The Maharaja guffaws. “I should bloody well hope so.”
“You might have missed the introduction, my lovely,” says Oh My Darling. “It’s the Queen’s official birthday.”
“Queen Elizabeth?” says Matty. Where is King George? she wonders.
“Who did you expect?” says the Maharaja. “Queen Camilla? Queen Kate?”
Matty bristles. He might be Oriental royalty but a subject of the British Empire has no right to mock. She directs her words to Oh My Darling. “Is she a hundred?” Nothing less could merit such display.
“In another seven years,” says the Maharaja. “Don’t tell me you’ve never seen Trooping the Colour.”
Matty does not deign to reply. She does not even comment on the ridiculous notion of trooping a colour – like a rainbow parade of paint pots. Nor does she quip that an Asiatic has no business patronising her on questions of English idiom. Her brain buzzes with loftier concerns.
The universe beyond her chamber can be draining. The Loved Ones’ babble. Mrs Jefferson’s rules. The meddling of Goodnight Irene. Matty often returns to her quarters with her mind in tatters; only when she’s cloistered with her knick-knacks and chattels can she effect the necessary repairs. Today the blasted television has created the muddle: battlefields mixed up with orchestras; flags and fancy dress and fairy tales; a queen without her king. Yet now, amid the maelstrom, she gathers the ingredients of a brilliant plan.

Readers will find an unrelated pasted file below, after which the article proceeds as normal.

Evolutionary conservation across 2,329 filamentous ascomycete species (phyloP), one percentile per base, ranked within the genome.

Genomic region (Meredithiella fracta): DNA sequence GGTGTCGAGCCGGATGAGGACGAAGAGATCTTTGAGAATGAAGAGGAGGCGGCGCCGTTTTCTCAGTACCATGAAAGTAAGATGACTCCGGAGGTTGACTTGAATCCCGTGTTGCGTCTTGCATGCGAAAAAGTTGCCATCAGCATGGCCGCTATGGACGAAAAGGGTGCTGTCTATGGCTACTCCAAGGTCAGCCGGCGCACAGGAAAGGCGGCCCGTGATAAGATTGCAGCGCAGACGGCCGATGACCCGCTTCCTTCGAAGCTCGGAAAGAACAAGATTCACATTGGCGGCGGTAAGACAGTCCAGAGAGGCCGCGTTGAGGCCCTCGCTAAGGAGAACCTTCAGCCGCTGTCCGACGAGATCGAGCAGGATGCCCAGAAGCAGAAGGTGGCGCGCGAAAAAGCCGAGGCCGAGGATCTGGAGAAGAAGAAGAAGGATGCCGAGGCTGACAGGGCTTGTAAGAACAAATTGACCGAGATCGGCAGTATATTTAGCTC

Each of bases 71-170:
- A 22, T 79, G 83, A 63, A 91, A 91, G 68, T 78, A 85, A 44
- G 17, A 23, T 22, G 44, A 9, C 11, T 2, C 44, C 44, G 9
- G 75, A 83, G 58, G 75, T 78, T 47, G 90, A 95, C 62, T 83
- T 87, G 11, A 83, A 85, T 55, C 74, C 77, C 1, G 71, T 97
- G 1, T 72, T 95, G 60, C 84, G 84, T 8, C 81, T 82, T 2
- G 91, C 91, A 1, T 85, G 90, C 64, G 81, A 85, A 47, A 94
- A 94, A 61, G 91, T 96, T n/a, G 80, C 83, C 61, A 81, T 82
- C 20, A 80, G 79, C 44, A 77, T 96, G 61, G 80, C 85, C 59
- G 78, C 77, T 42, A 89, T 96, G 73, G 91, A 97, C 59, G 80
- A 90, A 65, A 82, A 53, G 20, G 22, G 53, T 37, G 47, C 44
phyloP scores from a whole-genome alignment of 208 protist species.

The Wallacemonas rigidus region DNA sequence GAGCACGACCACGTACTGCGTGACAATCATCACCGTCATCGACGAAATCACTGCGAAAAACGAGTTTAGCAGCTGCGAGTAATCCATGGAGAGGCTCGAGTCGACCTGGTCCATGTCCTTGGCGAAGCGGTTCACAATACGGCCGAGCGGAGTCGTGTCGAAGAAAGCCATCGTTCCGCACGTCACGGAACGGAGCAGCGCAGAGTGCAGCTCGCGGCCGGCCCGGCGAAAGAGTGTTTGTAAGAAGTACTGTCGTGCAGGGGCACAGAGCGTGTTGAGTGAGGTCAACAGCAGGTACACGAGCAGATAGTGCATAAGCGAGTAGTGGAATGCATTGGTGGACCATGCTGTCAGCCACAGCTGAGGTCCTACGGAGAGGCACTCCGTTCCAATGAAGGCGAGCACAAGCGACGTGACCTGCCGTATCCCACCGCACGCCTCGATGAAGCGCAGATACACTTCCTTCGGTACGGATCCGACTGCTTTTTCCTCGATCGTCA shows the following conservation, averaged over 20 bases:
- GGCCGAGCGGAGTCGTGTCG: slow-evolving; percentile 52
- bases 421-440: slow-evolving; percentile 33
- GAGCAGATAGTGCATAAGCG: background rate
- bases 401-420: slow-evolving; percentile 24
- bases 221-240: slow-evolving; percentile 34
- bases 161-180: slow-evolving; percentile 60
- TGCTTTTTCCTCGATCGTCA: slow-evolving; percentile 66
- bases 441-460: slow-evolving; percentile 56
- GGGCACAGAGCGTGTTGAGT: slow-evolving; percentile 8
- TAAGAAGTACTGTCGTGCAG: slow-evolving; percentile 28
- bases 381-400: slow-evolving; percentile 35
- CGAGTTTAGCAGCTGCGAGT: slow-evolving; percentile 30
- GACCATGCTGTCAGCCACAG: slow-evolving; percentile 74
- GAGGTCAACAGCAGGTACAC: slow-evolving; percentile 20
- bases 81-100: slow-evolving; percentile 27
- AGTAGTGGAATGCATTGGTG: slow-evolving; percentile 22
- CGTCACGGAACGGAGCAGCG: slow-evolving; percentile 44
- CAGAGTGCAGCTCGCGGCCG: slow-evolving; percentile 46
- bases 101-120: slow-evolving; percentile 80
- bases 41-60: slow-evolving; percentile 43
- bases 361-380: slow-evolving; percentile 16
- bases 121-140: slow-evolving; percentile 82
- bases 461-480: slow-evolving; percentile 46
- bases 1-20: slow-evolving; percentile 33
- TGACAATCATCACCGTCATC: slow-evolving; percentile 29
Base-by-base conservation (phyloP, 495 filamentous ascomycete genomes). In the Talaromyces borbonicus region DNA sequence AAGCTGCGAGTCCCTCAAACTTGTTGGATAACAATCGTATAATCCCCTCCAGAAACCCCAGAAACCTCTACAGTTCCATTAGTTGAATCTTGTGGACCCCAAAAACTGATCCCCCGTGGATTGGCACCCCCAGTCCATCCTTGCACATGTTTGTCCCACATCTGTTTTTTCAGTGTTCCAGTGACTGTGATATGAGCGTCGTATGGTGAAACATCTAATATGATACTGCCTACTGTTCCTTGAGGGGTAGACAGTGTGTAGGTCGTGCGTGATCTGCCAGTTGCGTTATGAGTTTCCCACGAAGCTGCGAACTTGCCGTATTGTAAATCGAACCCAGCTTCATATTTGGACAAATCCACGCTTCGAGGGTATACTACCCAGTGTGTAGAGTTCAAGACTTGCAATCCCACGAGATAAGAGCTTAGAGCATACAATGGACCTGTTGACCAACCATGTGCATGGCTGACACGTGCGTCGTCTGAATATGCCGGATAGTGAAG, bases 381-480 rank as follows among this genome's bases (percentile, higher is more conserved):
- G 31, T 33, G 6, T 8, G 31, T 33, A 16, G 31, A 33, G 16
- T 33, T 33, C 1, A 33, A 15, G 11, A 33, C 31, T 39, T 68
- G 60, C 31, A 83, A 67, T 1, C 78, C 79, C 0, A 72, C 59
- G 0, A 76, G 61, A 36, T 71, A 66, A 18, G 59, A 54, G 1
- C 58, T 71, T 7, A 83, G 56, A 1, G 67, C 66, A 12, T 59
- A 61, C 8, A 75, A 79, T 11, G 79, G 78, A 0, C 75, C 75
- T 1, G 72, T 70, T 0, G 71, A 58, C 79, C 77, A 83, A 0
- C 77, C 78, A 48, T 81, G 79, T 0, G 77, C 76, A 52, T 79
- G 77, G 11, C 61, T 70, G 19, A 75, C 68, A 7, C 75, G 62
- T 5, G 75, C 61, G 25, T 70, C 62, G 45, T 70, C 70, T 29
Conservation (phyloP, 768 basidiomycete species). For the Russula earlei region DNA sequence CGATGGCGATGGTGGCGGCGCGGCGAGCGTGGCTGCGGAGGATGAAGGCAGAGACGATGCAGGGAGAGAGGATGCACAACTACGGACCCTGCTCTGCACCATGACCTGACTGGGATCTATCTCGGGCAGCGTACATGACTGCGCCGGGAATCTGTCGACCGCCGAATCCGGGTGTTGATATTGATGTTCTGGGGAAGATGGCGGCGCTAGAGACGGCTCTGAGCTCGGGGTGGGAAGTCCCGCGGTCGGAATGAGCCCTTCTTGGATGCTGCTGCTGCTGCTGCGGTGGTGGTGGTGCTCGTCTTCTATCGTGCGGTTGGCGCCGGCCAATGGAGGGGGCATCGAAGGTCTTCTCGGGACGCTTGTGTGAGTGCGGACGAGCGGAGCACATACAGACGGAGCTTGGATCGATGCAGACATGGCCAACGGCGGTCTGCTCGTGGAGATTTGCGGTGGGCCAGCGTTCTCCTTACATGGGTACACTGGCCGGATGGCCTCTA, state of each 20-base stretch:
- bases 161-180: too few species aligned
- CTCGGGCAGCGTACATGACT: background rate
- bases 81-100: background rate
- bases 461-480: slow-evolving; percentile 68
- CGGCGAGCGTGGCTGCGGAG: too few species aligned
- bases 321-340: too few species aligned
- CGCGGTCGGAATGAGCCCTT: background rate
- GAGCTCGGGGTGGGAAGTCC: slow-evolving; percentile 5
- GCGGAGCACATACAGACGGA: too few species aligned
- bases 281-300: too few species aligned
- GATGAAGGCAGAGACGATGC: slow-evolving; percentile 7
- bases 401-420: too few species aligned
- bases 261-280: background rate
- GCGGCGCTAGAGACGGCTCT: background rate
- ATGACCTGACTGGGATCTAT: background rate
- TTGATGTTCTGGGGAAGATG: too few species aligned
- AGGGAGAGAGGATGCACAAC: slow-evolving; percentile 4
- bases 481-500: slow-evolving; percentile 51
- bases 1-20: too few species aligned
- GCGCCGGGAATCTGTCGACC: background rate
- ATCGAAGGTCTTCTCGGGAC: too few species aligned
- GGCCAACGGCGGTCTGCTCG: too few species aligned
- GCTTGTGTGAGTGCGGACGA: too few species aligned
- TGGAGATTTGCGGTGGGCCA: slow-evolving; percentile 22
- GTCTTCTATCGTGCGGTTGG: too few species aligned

It is most irregular. Matty brushes her skirt and flexes her toes. Pats the top of her head for good measure. She certainly seems real. Did her mother not advise watching closely? Matty has caught every clue. Olive Oyl’s passion for drama. Her Royal Highness’s birthday pageant. Even the Maharaja was impressed.
Next year, Matty will be a hundred. She will mark it with more than a card from the Queen.
All three Matilda Windsor books are on special offer in e-book format this month in honour of
the coronation the Matilda Windsor series. Lyrics for the Loved Ones – launches at a discount; Matilda Windsor Is Coming Home is £0.99 / $0.99; and Stolen Summers is currently free. Why not pick up the set?